Smoothing the path to an independent life

Virtual reality based training systems boost cognitive functions

The VR based training programmes by Prof. David Man and his team aim to improve cognitive functions in patients.

Virtual reality is a powerful tool to simulate real-life environments and situations. Scientists from The Hong Kong Polytechnic University are exploring the medium as a way to help people with cognitive limitations overcome difficulties in life. Among the many kinds of disabilities, cognitive deficits may bring more hindrance to a person’s life than others. For examples, dementia affects a patient’s ability to do basic tasks such as grocery shopping or travelling to a specific place, while the slow responses related to mental disorders make it difficult for a sufferer to get hired.

But patients with cognitive impairments can now be better prepared for challenges in life. Two non-immersive VR computer programmes, namely Virtual Reality based Vocational Training System (VRVTS) and VRehab, have been developed by Professor David Man and his team at the Department of Rehabilitation Sciences. Running on personal computers or tablet PCs, the programmes reconstruct real-life scenarios that would be experienced by users in the community or a workplace, enabling them to learn various skills virtually. As virtual environments activate brain processing in a similar way the real world does, patients can easily apply the skills to their daily life.

VRVTS simulates a typical workplace where users build necessary work skills before hitting the real job market. In the 3D virtual boutique, users assume the role of a shopkeeper and meet with non-real customers, listening and responding to their concerns by observing a set of pre-defined business rules and workflows. Basic and advanced sales techniques such as greeting customers, selling goods and checking stock will be acquired during the course of training.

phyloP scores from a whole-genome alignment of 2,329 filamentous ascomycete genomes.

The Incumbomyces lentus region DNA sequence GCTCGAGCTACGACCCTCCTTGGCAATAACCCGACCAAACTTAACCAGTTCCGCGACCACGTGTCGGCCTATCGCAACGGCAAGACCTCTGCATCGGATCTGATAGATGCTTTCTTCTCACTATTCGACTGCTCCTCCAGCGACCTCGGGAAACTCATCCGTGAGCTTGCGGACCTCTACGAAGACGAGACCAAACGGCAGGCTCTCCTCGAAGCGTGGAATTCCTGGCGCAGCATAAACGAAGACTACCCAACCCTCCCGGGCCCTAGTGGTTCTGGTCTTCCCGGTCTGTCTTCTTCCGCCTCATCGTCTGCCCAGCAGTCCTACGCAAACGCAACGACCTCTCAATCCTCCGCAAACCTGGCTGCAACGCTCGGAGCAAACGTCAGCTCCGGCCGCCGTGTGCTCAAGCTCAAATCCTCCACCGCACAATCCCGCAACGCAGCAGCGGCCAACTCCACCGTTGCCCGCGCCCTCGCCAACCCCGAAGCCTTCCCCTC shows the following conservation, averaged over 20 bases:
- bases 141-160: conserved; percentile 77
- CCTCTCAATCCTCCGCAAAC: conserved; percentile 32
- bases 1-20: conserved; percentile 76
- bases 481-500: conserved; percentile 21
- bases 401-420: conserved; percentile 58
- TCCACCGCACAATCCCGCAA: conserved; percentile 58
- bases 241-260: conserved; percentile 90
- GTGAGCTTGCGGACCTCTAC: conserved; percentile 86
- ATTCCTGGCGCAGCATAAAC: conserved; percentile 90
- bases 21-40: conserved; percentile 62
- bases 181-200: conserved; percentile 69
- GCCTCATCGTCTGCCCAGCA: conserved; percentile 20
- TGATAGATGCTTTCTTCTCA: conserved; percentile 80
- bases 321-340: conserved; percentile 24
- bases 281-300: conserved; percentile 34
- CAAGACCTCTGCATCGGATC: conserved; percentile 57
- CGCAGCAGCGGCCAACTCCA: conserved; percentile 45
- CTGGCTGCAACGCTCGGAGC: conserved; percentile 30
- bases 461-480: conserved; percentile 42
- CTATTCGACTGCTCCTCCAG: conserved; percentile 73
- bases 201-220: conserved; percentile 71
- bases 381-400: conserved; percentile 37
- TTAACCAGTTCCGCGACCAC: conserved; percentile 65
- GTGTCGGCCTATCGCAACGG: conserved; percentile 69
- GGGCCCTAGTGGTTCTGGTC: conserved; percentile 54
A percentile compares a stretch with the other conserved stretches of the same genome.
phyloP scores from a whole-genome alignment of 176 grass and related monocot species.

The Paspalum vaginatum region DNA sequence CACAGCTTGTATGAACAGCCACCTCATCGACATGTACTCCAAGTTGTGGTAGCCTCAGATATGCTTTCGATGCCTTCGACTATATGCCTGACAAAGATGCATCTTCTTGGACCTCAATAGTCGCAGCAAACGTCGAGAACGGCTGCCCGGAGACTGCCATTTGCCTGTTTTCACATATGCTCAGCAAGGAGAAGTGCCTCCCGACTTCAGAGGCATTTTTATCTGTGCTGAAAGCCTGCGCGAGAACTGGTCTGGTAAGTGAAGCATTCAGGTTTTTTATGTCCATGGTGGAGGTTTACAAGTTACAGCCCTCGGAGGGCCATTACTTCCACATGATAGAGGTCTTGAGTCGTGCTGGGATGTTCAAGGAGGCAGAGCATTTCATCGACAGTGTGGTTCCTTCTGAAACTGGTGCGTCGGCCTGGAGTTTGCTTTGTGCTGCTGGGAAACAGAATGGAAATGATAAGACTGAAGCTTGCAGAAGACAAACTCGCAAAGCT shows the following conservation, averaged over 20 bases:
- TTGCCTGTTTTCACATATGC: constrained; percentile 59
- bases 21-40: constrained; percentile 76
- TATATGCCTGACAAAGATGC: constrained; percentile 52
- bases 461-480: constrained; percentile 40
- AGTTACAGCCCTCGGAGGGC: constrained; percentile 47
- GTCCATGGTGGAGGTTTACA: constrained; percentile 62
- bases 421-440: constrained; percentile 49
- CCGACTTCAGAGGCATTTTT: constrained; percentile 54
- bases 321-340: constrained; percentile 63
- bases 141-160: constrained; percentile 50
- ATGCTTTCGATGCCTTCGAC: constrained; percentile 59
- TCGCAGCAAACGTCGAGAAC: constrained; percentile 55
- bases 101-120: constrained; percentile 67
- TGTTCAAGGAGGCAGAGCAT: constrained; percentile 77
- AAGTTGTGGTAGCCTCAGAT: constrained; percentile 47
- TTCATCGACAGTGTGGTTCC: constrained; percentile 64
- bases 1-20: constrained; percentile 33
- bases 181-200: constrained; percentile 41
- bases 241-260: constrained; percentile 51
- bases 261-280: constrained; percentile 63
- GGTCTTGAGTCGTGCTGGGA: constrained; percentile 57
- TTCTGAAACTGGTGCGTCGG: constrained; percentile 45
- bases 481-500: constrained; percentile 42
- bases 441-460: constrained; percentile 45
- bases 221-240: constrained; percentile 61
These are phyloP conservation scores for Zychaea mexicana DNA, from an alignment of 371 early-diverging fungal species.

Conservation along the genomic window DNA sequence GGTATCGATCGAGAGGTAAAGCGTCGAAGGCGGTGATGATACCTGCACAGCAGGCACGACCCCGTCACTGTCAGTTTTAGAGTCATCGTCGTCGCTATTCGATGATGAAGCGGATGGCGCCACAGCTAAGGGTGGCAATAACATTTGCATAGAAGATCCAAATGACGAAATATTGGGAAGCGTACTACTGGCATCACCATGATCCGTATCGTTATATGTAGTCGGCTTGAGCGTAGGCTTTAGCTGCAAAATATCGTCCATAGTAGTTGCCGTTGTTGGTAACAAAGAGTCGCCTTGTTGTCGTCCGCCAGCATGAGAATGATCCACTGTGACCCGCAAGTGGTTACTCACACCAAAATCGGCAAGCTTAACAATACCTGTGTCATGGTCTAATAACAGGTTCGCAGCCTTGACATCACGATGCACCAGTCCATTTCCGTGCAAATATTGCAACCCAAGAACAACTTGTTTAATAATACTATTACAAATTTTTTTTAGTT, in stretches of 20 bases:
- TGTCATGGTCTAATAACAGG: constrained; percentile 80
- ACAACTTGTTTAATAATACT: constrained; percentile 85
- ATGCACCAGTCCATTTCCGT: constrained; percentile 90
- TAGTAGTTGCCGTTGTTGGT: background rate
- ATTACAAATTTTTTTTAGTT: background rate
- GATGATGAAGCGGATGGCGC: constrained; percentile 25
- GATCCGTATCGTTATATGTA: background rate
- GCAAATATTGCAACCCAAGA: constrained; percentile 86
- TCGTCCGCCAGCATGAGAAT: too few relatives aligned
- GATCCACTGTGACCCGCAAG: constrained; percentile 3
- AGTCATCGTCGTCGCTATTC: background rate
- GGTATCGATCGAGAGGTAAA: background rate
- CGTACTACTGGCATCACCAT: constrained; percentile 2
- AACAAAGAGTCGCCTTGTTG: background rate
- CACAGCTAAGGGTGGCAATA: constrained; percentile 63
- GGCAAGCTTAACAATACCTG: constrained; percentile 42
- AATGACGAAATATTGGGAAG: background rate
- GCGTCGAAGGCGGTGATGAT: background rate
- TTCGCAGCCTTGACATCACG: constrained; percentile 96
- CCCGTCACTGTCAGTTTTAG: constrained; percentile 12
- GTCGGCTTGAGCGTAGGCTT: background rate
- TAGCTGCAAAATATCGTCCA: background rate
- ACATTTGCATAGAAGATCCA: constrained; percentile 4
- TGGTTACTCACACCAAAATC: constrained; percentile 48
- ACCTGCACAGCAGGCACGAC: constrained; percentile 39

Based on well-established psychiatric research, VRVTS was also designed to improve attention, memory, sequencing, sorting, and problem solving, thereby enhancing patients’ cognitive functions. For example, the use of frequent prompts for actions and decisions induce higher levels of attention and brain activities.

While VRVTS addresses to the patients’ need for job hunting, VRehab aims to develop community living skills in them. The training involves a wide range of situations, including grocery shopping, money management, making phone calls, as well as using pedestrian facilities, public transportation, and using ATMs. By completing different tasks in the virtual space, users gradually pick up the everyday skills that can be applied in the real world.

In conventional rehabilitation programmes for patients with cognitive deficits, real-life exposure is only available in later or final stages of training. With VRVTS and VRehab, patients can start the training early on, as the systems provide a safe and comfortable environment where they can obtain the gradable, necessary skills without being distracted or interrupted by complicated circumstances of the real world. “Training should start as early as possible because the thought of living alone can be daunting,” said Prof. Man, a specialist in memory and cognitive research. “Effective training in the early stage of rehabilitation is essential to their independence and community integration.”

Apart from that, the vivid audiovisual stimulation and the interactive VR experience are entertaining and appealing to patients. The difficulty levels can also be easily customized as users progress in training, increasing their motivation to carry on. Also, the tasks and virtual environments based on the real world familiar to them encourage them to transfer the skills acquired to daily life. Preliminary trials at the Department of Rehabilitation Sciences have already supported the new approach as patients taking part found themselves grow in confidence and ability in managing daily life after training.

Thanks to their proven efficacy, VRVTS and VRehab have been successfully licensed to a rehabilitation services company, and are ready to benefit those in need. In fact, the VR platform is highly expandable to cover other scenarios like wet market shopping or serving in a restaurant. To reach a wider audience, the team will also develop apps for smart phones so that users can take part in training anytime and anywhere.

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VRVTS offers vocational training by simulating a boutique, where users assume the role of a shopkeeper.

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Using public transport is one of the community living skills covered by VRehab.

Published: 10 Dec 2014

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